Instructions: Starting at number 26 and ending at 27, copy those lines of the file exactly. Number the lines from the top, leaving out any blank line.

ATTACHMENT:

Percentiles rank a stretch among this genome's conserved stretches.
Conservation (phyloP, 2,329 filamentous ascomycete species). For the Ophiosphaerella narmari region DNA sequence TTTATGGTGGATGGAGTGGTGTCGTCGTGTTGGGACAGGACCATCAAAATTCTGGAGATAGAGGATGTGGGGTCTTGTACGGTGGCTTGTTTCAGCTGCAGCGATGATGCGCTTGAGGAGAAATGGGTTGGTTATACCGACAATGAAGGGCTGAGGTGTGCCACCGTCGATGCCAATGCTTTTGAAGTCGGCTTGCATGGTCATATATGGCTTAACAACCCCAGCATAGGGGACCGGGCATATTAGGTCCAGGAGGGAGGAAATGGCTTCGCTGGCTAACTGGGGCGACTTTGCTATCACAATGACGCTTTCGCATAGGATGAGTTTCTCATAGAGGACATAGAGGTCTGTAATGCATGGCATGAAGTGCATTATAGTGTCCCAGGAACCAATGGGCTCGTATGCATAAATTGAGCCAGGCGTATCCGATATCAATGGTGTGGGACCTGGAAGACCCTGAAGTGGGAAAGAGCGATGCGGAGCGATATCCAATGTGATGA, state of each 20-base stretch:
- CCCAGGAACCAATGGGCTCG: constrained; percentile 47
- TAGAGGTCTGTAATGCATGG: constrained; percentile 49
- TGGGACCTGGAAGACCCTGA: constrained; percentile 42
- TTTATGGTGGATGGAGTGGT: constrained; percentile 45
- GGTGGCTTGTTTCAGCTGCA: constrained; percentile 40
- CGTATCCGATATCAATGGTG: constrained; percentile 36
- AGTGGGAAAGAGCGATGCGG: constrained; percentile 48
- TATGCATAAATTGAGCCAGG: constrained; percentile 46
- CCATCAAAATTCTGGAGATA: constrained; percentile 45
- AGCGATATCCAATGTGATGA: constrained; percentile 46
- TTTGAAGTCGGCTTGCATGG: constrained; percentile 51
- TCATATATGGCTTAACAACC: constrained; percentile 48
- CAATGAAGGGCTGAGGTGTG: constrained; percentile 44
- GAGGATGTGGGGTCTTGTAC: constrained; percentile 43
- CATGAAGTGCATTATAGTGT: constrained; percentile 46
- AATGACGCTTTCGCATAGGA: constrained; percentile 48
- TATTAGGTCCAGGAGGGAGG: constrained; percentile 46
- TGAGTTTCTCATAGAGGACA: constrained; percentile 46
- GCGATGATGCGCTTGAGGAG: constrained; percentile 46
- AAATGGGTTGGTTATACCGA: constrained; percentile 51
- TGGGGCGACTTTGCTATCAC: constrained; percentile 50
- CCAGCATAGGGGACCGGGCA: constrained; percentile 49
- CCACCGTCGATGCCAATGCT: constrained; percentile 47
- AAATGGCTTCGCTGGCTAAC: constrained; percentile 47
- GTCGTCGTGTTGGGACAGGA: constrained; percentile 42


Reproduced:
- AAATGGCTTCGCTGGCTAAC: constrained; percentile 47
- GTCGTCGTGTTGGGACAGGA: constrained; percentile 42